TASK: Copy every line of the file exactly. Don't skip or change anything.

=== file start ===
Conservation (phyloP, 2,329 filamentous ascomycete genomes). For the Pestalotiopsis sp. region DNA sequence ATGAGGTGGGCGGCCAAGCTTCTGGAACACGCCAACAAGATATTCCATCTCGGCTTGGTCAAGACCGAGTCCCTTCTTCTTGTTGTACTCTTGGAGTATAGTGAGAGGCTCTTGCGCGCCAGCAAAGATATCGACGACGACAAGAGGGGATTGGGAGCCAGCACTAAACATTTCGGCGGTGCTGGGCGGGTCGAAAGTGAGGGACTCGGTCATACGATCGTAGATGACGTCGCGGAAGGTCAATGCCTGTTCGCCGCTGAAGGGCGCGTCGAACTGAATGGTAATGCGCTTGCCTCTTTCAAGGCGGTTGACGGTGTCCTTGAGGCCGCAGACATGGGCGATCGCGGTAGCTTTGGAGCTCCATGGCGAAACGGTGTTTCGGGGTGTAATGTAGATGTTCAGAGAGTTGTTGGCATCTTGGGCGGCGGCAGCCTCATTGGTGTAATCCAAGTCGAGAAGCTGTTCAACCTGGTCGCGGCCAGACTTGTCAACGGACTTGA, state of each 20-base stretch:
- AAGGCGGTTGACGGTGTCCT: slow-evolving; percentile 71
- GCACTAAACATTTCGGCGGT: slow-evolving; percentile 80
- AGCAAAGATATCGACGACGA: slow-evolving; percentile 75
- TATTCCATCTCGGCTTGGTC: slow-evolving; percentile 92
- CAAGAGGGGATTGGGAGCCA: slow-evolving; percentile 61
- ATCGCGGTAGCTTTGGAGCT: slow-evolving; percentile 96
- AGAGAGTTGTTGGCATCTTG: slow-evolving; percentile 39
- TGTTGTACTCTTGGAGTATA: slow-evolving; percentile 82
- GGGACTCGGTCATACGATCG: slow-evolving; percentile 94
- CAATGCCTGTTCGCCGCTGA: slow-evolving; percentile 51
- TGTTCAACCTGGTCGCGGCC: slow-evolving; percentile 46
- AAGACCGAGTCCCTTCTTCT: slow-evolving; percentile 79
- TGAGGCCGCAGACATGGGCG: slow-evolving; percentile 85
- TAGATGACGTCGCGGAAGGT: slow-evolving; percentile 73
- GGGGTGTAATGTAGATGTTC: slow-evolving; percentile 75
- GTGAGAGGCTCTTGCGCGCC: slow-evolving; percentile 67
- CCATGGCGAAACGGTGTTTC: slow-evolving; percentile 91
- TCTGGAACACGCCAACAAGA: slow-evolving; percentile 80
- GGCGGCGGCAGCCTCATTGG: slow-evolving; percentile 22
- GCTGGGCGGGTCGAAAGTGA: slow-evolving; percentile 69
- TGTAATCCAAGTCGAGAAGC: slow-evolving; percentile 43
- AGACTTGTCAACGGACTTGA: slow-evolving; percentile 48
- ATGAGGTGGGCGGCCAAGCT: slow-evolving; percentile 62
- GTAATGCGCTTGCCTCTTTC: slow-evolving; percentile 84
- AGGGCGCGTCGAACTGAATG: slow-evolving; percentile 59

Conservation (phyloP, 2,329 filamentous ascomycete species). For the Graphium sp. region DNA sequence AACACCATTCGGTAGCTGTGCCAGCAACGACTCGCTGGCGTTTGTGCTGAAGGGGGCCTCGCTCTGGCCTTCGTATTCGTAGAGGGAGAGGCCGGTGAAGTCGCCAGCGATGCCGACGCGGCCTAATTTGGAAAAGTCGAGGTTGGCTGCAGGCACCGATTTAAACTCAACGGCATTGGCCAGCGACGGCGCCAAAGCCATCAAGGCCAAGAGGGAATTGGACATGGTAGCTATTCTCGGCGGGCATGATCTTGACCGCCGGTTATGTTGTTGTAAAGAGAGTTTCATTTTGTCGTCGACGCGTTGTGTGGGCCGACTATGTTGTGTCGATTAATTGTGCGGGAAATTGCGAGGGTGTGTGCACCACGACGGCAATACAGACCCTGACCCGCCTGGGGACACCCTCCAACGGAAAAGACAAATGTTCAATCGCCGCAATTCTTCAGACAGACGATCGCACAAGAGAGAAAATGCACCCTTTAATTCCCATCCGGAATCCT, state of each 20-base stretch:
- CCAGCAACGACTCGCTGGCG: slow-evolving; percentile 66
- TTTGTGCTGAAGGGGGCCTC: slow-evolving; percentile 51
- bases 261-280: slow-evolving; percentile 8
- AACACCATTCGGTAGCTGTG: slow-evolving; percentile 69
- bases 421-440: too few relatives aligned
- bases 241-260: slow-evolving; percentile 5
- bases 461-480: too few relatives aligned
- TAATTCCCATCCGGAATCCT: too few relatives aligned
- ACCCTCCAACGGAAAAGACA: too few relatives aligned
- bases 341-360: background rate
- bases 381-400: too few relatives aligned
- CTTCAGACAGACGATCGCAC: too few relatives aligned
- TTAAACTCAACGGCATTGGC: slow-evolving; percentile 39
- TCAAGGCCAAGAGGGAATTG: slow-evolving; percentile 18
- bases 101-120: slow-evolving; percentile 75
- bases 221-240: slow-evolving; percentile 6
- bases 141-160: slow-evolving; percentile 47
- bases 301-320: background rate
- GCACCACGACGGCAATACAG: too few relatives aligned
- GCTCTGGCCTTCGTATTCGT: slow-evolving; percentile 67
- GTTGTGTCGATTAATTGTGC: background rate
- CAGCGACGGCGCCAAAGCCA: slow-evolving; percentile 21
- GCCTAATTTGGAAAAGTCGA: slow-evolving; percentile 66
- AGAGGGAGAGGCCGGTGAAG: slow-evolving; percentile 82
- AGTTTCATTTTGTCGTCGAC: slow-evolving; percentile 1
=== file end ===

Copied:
Conservation (phyloP, 2,329 filamentous ascomycete genomes). For the Pestalotiopsis sp. region DNA sequence ATGAGGTGGGCGGCCAAGCTTCTGGAACACGCCAACAAGATATTCCATCTCGGCTTGGTCAAGACCGAGTCCCTTCTTCTTGTTGTACTCTTGGAGTATAGTGAGAGGCTCTTGCGCGCCAGCAAAGATATCGACGACGACAAGAGGGGATTGGGAGCCAGCACTAAACATTTCGGCGGTGCTGGGCGGGTCGAAAGTGAGGGACTCGGTCATACGATCGTAGATGACGTCGCGGAAGGTCAATGCCTGTTCGCCGCTGAAGGGCGCGTCGAACTGAATGGTAATGCGCTTGCCTCTTTCAAGGCGGTTGACGGTGTCCTTGAGGCCGCAGACATGGGCGATCGCGGTAGCTTTGGAGCTCCATGGCGAAACGGTGTTTCGGGGTGTAATGTAGATGTTCAGAGAGTTGTTGGCATCTTGGGCGGCGGCAGCCTCATTGGTGTAATCCAAGTCGAGAAGCTGTTCAACCTGGTCGCGGCCAGACTTGTCAACGGACTTGA, state of each 20-base stretch:
- AAGGCGGTTGACGGTGTCCT: slow-evolving; percentile 71
- GCACTAAACATTTCGGCGGT: slow-evolving; percentile 80
- AGCAAAGATATCGACGACGA: slow-evolving; percentile 75
- TATTCCATCTCGGCTTGGTC: slow-evolving; percentile 92
- CAAGAGGGGATTGGGAGCCA: slow-evolving; percentile 61
- ATCGCGGTAGCTTTGGAGCT: slow-evolving; percentile 96
- AGAGAGTTGTTGGCATCTTG: slow-evolving; percentile 39
- TGTTGTACTCTTGGAGTATA: slow-evolving; percentile 82
- GGGACTCGGTCATACGATCG: slow-evolving; percentile 94
- CAATGCCTGTTCGCCGCTGA: slow-evolving; percentile 51
- TGTTCAACCTGGTCGCGGCC: slow-evolving; percentile 46
- AAGACCGAGTCCCTTCTTCT: slow-evolving; percentile 79
- TGAGGCCGCAGACATGGGCG: slow-evolving; percentile 85
- TAGATGACGTCGCGGAAGGT: slow-evolving; percentile 73
- GGGGTGTAATGTAGATGTTC: slow-evolving; percentile 75
- GTGAGAGGCTCTTGCGCGCC: slow-evolving; percentile 67
- CCATGGCGAAACGGTGTTTC: slow-evolving; percentile 91
- TCTGGAACACGCCAACAAGA: slow-evolving; percentile 80
- GGCGGCGGCAGCCTCATTGG: slow-evolving; percentile 22
- GCTGGGCGGGTCGAAAGTGA: slow-evolving; percentile 69
- TGTAATCCAAGTCGAGAAGC: slow-evolving; percentile 43
- AGACTTGTCAACGGACTTGA: slow-evolving; percentile 48
- ATGAGGTGGGCGGCCAAGCT: slow-evolving; percentile 62
- GTAATGCGCTTGCCTCTTTC: slow-evolving; percentile 84
- AGGGCGCGTCGAACTGAATG: slow-evolving; percentile 59

Conservation (phyloP, 2,329 filamentous ascomycete species). For the Graphium sp. region DNA sequence AACACCATTCGGTAGCTGTGCCAGCAACGACTCGCTGGCGTTTGTGCTGAAGGGGGCCTCGCTCTGGCCTTCGTATTCGTAGAGGGAGAGGCCGGTGAAGTCGCCAGCGATGCCGACGCGGCCTAATTTGGAAAAGTCGAGGTTGGCTGCAGGCACCGATTTAAACTCAACGGCATTGGCCAGCGACGGCGCCAAAGCCATCAAGGCCAAGAGGGAATTGGACATGGTAGCTATTCTCGGCGGGCATGATCTTGACCGCCGGTTATGTTGTTGTAAAGAGAGTTTCATTTTGTCGTCGACGCGTTGTGTGGGCCGACTATGTTGTGTCGATTAATTGTGCGGGAAATTGCGAGGGTGTGTGCACCACGACGGCAATACAGACCCTGACCCGCCTGGGGACACCCTCCAACGGAAAAGACAAATGTTCAATCGCCGCAATTCTTCAGACAGACGATCGCACAAGAGAGAAAATGCACCCTTTAATTCCCATCCGGAATCCT, state of each 20-base stretch:
- CCAGCAACGACTCGCTGGCG: slow-evolving; percentile 66
- TTTGTGCTGAAGGGGGCCTC: slow-evolving; percentile 51
- bases 261-280: slow-evolving; percentile 8
- AACACCATTCGGTAGCTGTG: slow-evolving; percentile 69
- bases 421-440: too few relatives aligned
- bases 241-260: slow-evolving; percentile 5
- bases 461-480: too few relatives aligned
- TAATTCCCATCCGGAATCCT: too few relatives aligned
- ACCCTCCAACGGAAAAGACA: too few relatives aligned
- bases 341-360: background rate
- bases 381-400: too few relatives aligned
- CTTCAGACAGACGATCGCAC: too few relatives aligned
- TTAAACTCAACGGCATTGGC: slow-evolving; percentile 39
- TCAAGGCCAAGAGGGAATTG: slow-evolving; percentile 18
- bases 101-120: slow-evolving; percentile 75
- bases 221-240: slow-evolving; percentile 6
- bases 141-160: slow-evolving; percentile 47
- bases 301-320: background rate
- GCACCACGACGGCAATACAG: too few relatives aligned
- GCTCTGGCCTTCGTATTCGT: slow-evolving; percentile 67
- GTTGTGTCGATTAATTGTGC: background rate
- CAGCGACGGCGCCAAAGCCA: slow-evolving; percentile 21
- GCCTAATTTGGAAAAGTCGA: slow-evolving; percentile 66
- AGAGGGAGAGGCCGGTGAAG: slow-evolving; percentile 82
- AGTTTCATTTTGTCGTCGAC: slow-evolving; percentile 1